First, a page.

In this thesis we have presented a dedicated NMR imaging setup as a valuable tool in visualising the moisture transport processes in heated porous building materials. With the experiments on three different building materials, we were able to validate the NMR measurement technique. The validation experiments itself provided interesting results in the field of non-isothermal moisture transport in porous materials. Although concrete is one of the most fire-resistant materials as compared to, e.g., wood and iron, after several severe fires in European concrete tunnels (Channel Tunnel, Gotthard Tunnel, Mont-Blanc) it has become clear that concrete can be heavily damaged under the impact of high temperatures. The damage processes are generally known as fire spalling of concrete. The term spalling refers to the (explosive) delamination of the surface. Pieces of concrete are ejected from the surface, thereby decreasing the thickness and hence the strength of a wall or column. Moisture and vapour transport in concrete during a fire is one of the majour causes of spalling. Despite this fact, there is almost no direct experimental data available on moisture distributions and moisture transport under elevated temperatures inside concrete, or any other building material. The aim of this study was to investigate the physical mechanisms underlying the moisture transport in concrete during heating. To this purpose, we have introduced a dedicated NMR setup capable of measuring moisture and temperature profiles during one-sided heating of building materials. In Chapter 2 we have characterised the three building materials which are used in this thesis: fired-clay brick, gypsum, and concrete. MIP and sorption isotherms have been used to characterise the pore size distribution of the materials. TGA and DSC have been used to determine the behaviour of these materials at higher temperatures. The details of the new dedicated NMR setup have been presented in Chapter 3. In order to obtain a quantitative moisture content of a porous material the NMR signal needs to be corrected for the temperature at which it was measured. An overview of the temperature influence on the nuclear magnetisation and the relaxation mechanisms was presented. A temperature correction method for the NMR signal was introduced and demonstrated. A simple vapour transport model was presented in Chapter 4. The model is based on the balance between the vapour released at the boiling front and the vapour transport towards the surface. The model was able to predict very basic and well established experimental observations from large scale fire testing. NMR heating experiments on three different saturated porous materials: fired clay brick, calcium silicate brick, and concrete were used to validate the model. From the measured moisture and temperature profiles the boiling front positions and the corresponding temperatures could be obtained. The model was able to fit the boiling front movement in these materials with the vapour permeability as the only free parameter. A short theoretical overview of the vapour transport processes in concrete is given in Chapter 5. A Stefan tube was used to illustrate the different vapour transport processes: diffusion, Knudsen flow, and viscous flow. These limiting cases of vapour transport each occur at different partial vapour pressures and capillary sizes. A combined heat and mass transfer model is presented. In this model, unlike the simple sharp front model of Chapter 4, the latent heat, liquid moisture transport, and vapour transport in both directions is taken into account. The model calculations show three characteristic features of the moisture transport process in concrete. First, a boiling front is moving from the surface further into the sample. Second, an increase in moisture content in the ‘cold’ region behind the boiling front. Third, a significant increase in vapour pressure close to the boiling front. The heating power, and stability of the NMR setup over a large range of moisture contents was verified in Chapter 6. Fired-clay brick was used for this purpose because it is an inert material. There is no thermal degradation and dehydration of the porous material, which significantly simplifies the moisture transport. The moisture transport during non-isothermal drying under varying heating rates of fired-clay brick was measured. In the measured moisture profiles two main drying stages can be identified, i.e., a first stage with essentially homogeneous drying followed by a second stage which is characterised by a receding drying front. It was shown that the duration of the first drying stage and the speed of the drying front in the second drying stage could both be scaled with the applied heating power. In Chapter 7 the moisture transport and dehydration of gypsum was studied. Chemically bound moisture is a significant source of vapour in a porous material such as gypsum. The dehydration reaction is a one or two step process depending on the relative humidity, taking place at temperatures between 100oC and 250oC. There are a number of important observations during the one-sided heating of gypsum. First, the chemically bound water could be measured with the NMR setup. Second, two separate dehydration fronts corresponding to the two dehydration reactions were observed. Third, the vapour released by the first dehydration reaction results in the development of a moisture peak. The vapour transport model of Chapter 5 was used to qualitatively describe the observed dehydration and moisture profiles. After a thorough characterisation and validation of the NMR setup, the one-sided heating experiments on concrete were presented in Chapter 8. Because of the important influence of moisture in the fire spalling process we have presented a set of experiments with moisture contents varying from 50 to 97% RH. In Chapter 8 we presented three important observations of the heating experiments. First, changing the moisture content showed no significant influence on the heat transfer in concrete. Second, immediately after the heating started, a boiling front was formed and moves through the sample. Third, direct and quantitative proof of the formation of a moisture peak was presented. Fourth, in two of the samples, 86 and 97% RH, the increase in moisture content resulted in the formation of a saturated layer. A process which is known as moisture clogging. The temperatures at the boiling front were used to estimate the vapour pressure, which amounts to a maximum of 1.9 MPa compared to 0.1 MPa atmospheric pressure. Finally, the simplified vapour transport model of Chapter 4 was used to describe the movement of the boiling front during the heating experiment.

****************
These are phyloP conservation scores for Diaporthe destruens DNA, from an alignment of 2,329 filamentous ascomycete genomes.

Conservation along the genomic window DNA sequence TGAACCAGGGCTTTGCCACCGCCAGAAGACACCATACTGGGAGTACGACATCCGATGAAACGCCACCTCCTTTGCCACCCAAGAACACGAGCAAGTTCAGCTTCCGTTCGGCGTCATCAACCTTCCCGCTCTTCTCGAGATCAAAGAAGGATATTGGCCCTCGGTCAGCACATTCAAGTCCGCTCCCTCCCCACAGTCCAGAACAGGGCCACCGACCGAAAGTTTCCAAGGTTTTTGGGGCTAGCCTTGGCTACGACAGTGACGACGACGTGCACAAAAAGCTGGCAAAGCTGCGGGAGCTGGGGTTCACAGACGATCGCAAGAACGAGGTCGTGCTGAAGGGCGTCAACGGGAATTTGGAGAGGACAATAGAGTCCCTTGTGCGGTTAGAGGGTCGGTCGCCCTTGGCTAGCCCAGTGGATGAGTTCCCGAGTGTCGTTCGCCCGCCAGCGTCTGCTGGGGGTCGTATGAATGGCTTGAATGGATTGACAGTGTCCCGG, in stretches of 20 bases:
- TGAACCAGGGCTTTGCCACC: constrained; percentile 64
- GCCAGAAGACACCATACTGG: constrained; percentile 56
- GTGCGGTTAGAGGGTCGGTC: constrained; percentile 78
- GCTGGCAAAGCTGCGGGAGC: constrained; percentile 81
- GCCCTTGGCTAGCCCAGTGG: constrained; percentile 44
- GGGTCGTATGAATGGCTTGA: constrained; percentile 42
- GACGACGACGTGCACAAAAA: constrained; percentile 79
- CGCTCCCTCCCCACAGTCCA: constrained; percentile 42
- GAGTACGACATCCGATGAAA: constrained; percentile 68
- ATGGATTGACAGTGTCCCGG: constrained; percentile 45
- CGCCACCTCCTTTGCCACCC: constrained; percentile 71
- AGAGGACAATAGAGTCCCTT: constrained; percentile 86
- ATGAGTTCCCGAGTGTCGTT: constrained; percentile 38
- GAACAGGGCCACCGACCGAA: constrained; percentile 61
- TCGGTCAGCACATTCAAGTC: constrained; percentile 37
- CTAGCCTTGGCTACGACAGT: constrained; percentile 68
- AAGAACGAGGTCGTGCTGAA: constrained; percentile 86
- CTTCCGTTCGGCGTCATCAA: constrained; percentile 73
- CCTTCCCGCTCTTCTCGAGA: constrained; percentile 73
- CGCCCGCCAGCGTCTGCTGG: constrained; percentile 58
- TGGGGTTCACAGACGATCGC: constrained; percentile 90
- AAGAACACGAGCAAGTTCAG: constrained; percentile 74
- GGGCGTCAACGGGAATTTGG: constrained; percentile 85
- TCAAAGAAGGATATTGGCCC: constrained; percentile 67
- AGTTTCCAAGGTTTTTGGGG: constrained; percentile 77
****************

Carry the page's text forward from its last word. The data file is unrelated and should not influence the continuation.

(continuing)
|Qualification||Doctor of Philosophy|
|Award date||6 Dec 2011|
|Place of Publication||Eindhoven|
|Publication status||Published - 2011|